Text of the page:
German industry orders rise at strongest pace in 2-1/2 years
Feb 6 Higher demand for capital goods at home and ... read more >
6 Feb 17
Germany ranked No.1 in the Best Countries report at the annual World Economic Forum in Davos, January, 2016
Residential property is the key growth area in Germany right now and there’s never been a better time to invest. Property prices are still relatively low but are rising steadily, rents are on the increase at predictable and realistic rates and bank finance conditions are at their best. These main factors combined with a strong rental culture averaging 54% across Germany, gives an opportunity for our overseas investors to take full advantage and create wealth from the residential property market in Germany
Strong rental culture with high demand for property. Rental yields from 7-9%.
One of the lowest in Europe but steadily rising. Tenanted multi-family homes from €800/sqm.
Interest rates are low and can be fixed for 10 years.
Prices of residential and commercial real estate in Germany increased ... read more >
Prices of residential and commercial real estate in Germany increased at the same rate last year. While the vdp Property Price Index for residential property rose by 6.6 ... read more >
Germans are known as nation of renters, with the highest proportion of rented property in Europe averaging 54%.
Over half the German population live in rented accommodation and in Berlin this leaps to an average of 84%. Europe’s biggest economy has the lowest rate of home ownership in the European Union, at just 46 percent. With generous social security policies, secure pensions and a propensity to save rather than speculate, many Germans are content to rent throughout their lives and typically stay in a rented property for a decade or longer. One of the advantages of the residential market that attracts investors is that tenants pay for all the running costs of a building such as insurance, snow clearance, and other service charges. The only costs sustained by the owner are building maintenance and a property management fee. Rents in Germany are widely expected to increase significantly over the next 10 years. The overall market trend shows a real buying opportunity with strong fundamentals supporting the rise in rental yields.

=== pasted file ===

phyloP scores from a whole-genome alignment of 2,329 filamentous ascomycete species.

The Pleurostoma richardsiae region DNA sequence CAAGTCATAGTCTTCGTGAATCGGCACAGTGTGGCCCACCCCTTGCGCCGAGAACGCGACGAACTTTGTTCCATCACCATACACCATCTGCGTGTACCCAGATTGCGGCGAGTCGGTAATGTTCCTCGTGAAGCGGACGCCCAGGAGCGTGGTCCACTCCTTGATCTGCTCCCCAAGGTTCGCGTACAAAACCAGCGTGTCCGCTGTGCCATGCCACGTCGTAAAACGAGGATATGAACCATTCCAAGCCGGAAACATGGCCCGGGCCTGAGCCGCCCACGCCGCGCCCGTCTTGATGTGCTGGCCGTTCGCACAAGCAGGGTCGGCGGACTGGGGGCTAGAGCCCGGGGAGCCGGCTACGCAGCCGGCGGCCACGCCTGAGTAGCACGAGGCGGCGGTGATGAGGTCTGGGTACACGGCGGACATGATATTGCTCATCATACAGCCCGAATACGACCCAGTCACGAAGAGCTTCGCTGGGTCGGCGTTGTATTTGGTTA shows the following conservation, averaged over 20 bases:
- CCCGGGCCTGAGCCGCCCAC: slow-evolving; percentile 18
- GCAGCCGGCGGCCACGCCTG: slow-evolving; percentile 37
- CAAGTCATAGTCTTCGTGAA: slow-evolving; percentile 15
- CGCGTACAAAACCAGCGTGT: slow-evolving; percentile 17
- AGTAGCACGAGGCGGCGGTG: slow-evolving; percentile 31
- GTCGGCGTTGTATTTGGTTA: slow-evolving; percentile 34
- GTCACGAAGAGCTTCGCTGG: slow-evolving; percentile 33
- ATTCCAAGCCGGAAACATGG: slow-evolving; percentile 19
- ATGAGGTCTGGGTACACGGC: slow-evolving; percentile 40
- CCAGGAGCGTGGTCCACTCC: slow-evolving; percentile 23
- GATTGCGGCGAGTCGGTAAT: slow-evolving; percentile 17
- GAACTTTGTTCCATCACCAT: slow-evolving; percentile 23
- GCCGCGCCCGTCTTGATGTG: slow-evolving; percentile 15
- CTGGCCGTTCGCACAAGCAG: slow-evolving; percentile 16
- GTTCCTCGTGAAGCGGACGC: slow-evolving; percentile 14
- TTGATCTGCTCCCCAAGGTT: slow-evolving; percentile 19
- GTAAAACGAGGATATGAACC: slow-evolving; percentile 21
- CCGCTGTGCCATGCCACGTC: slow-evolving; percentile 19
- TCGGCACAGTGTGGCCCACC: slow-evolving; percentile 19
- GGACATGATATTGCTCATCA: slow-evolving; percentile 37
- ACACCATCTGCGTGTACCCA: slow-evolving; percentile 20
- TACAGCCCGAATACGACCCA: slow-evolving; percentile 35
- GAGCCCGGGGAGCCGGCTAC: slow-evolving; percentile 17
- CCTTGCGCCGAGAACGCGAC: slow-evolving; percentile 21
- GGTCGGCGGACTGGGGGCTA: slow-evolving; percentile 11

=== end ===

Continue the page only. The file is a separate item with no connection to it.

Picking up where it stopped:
Compared with other European countries, purchase prices for residential property in Germany are still considerably low but rising at a stable rate which attracts a lot of interest from institutional & private investors. Affordable housing stock in Germany has been in short supply since a rash of privatisations in the early 2000s and local governments are under pressure to increase funding in order to help to cope with the growing need. Latest estimates shows the need for 350,000 apartments per year while only 245,000 were built in 2014. Tenants’ association DMB said Germany, which has roughly 40 million homes, currently lacks 800,000 flats. Latest studies show that there is no bubble in the market and the increase is a result of changing economic conditions which create growth in personal income, therefore attracting overseas workers and international companies to Germany. As a result, demand for property will remain higher than the available supply creating continuous stable growth in rental prices as well as properties and continuous interest from overseas investors.
Real estate in Germany still provides a “hard yield in a low-yielding world”
As with debt, investors are still seeking safety first and returns second, and low interest rates are helping to keep the all-in cost of borrowing at affordable levels. If we look at the details in the graph displayed, specifically about mortgage rates in Germany, it is remarkable to see how these interest rates slowly decreased during the last ten years. As the economy kept growing it became easier for developers to apply for mortgages for real estate projects from German banks than ever before. In 2015 Germany once again affirmed its AAA rating from Fitch Ratings giving a clear indication that its government had beaten its own budget targets and positioned Europe’s largest economy on the path to growth. All these aspects are providing a positive impact on the overall German economy during times when most other EU countries are struggling to get back on track after a global market downturn.
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– Investix Team